It’s likely transit fare enforcement gets weird practically anywhere. In San Francisco, good and bad behavior of fare inspectors and fare evaders fall on every point on the spectrum.
Personally, I tap my card every time. On days when the fare isn’t in my budget, I walk (even when it takes more than an hour to get home). It isn’t that simple for everyone, but most of us have seen fare evaders who travel only a short distance. They’re doing it for the thrill, and when paying passengers see that happen it sways public opinion in favor of aggressive enforcement.
There are other passenger habits which can put innocent bystanders on edge — or drive us to desperation. Sunflower seed shells, food wrappers, the empty (we hope) aluminum can which rolls back and forth on the floor, the wad of chewing gum you discover when just a minute ago you thought you’d settled into the last available seat…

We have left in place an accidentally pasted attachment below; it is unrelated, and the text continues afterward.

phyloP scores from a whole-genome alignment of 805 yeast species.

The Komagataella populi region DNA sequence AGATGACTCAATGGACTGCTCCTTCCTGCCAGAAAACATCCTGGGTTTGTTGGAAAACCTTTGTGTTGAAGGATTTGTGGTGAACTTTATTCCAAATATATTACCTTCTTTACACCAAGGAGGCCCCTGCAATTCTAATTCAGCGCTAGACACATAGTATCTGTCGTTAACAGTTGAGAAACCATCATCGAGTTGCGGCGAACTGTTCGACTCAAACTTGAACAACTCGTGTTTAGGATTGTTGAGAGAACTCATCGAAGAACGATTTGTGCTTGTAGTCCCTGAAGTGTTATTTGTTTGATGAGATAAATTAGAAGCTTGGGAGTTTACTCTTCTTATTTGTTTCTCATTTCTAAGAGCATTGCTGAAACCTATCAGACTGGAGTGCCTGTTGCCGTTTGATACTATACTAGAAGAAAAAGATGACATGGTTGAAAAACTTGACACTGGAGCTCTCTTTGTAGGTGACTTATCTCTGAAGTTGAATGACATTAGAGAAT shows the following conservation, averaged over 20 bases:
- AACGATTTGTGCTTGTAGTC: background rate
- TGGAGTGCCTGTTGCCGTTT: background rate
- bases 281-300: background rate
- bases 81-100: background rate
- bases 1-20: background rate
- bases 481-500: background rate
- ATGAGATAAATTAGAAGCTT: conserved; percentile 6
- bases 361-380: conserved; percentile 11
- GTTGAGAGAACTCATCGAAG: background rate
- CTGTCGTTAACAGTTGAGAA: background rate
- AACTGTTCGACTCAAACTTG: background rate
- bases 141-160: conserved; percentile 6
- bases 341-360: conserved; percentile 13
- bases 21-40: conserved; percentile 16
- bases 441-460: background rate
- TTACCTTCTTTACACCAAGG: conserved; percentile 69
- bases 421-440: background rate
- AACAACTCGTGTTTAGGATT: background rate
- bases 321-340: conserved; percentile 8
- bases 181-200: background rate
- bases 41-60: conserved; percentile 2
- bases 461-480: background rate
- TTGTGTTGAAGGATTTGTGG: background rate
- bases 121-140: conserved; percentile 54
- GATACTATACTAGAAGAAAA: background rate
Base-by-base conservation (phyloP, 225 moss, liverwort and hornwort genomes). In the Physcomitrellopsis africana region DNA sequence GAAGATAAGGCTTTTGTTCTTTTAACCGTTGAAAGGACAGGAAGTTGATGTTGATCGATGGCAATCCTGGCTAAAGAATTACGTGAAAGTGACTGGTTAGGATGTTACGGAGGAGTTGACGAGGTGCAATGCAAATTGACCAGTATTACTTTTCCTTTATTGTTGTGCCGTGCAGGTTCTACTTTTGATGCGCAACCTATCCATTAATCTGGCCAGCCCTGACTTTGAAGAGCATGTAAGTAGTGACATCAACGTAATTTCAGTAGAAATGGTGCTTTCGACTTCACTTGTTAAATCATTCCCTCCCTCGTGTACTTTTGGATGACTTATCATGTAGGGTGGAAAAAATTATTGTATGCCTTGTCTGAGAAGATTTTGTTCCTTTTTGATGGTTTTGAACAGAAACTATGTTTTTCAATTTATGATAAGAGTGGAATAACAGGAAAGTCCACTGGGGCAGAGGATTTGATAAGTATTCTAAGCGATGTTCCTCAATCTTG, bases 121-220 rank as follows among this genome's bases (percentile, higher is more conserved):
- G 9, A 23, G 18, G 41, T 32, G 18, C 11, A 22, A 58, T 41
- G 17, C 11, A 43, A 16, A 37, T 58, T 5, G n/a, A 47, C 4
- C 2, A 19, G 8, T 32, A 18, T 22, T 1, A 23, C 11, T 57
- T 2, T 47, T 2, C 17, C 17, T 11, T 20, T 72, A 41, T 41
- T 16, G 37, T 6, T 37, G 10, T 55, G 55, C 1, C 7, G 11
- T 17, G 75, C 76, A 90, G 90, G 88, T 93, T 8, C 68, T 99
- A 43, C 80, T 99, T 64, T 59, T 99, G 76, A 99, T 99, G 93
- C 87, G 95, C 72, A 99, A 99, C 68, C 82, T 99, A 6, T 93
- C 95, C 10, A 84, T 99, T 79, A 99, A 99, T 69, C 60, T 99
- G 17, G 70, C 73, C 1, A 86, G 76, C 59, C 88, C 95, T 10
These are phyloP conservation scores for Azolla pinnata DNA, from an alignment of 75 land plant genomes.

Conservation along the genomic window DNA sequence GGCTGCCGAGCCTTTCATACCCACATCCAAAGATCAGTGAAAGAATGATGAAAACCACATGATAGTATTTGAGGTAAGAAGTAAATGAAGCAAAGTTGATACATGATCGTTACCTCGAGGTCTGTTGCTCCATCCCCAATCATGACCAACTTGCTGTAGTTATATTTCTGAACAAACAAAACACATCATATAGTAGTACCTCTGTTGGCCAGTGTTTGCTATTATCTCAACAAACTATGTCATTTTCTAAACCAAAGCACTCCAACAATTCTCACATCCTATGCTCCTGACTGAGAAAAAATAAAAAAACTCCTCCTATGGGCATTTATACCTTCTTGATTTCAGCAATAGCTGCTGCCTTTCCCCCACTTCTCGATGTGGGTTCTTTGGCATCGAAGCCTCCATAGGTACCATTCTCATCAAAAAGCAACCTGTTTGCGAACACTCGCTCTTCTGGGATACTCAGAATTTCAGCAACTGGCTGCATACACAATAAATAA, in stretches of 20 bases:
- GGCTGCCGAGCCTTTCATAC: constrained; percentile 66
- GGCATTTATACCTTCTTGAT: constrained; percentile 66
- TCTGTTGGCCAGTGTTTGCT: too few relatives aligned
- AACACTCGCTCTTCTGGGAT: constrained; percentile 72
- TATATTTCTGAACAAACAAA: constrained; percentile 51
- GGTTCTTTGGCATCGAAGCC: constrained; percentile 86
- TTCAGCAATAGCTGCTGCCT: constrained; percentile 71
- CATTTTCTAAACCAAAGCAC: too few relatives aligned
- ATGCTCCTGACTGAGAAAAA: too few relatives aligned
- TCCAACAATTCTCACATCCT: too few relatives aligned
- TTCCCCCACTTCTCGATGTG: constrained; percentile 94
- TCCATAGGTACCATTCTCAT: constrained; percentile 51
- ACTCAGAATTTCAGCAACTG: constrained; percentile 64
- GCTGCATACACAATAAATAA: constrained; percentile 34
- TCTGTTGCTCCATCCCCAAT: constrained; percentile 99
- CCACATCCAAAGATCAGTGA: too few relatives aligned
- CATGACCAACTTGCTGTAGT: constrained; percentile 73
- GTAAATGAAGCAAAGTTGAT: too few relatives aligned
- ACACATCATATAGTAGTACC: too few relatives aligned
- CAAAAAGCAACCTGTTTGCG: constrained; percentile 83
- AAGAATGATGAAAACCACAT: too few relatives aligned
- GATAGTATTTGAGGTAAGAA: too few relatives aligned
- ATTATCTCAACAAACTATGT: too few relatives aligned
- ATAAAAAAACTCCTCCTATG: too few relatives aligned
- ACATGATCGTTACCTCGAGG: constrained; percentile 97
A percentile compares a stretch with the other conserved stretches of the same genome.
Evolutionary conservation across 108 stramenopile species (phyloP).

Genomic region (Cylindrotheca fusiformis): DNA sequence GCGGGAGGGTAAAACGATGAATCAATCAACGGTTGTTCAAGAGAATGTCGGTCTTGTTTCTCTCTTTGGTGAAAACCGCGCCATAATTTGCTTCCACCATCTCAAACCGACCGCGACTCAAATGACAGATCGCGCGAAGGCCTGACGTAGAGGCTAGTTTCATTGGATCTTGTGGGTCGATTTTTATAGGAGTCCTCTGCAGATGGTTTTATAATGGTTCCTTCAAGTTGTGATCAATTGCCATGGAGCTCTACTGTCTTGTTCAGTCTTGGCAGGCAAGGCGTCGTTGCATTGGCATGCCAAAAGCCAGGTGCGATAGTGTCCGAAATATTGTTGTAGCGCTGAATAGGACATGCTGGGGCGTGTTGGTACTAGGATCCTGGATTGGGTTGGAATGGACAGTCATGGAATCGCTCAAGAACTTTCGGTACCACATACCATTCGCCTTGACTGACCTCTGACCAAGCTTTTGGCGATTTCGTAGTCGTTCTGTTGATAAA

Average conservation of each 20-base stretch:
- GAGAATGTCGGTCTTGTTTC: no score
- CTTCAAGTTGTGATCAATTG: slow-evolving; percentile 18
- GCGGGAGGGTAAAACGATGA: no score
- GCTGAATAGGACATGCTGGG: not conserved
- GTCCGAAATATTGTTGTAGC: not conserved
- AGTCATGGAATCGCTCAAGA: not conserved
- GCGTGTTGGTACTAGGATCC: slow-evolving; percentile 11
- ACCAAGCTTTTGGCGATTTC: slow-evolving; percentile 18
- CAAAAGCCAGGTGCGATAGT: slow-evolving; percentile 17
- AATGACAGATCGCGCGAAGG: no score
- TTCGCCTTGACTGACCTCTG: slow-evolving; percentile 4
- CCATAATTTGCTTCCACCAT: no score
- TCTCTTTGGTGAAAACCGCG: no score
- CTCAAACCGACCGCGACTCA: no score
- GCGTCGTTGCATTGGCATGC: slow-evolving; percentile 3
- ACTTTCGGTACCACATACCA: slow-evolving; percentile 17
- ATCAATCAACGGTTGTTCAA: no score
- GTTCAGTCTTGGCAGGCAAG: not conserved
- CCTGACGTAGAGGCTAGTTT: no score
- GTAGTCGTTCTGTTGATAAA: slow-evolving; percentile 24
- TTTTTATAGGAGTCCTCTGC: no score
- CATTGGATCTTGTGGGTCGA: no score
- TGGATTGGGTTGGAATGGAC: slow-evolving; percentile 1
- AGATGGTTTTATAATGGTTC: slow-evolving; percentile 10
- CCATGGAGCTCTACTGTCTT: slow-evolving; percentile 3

It’s my understanding that fare inspectors on SF Muni aren’t supposed to touch passengers. Some of them do, though, and a small number of them have singled out passengers of the opposite sex for selective enforcement.
Clarification: I haven’t witnessed actual sexual harassment from any fare inspectors, and haven’t personally seen other biased behavior on the part of that agency’s employees. The sexist enforcement came from inspectors who were behaving as if they thought they were defending themselves against a stampede of ex-spouses.
To offer perspective, a number of years ago a very professional, friendly fare inspector in San Francisco, Tony Lama, rescued a passenger who had fallen onto the tracks in one of the Downtown subway stations.
The link to a City Lab article describes how fare evasion is dealt with in other countries.
As an afterthought, it may be smart to share one of the most cynical and realistic guides to the New York City MTA ever to be uploaded to YouTube.
This post appears in slightly different form on a private social media page.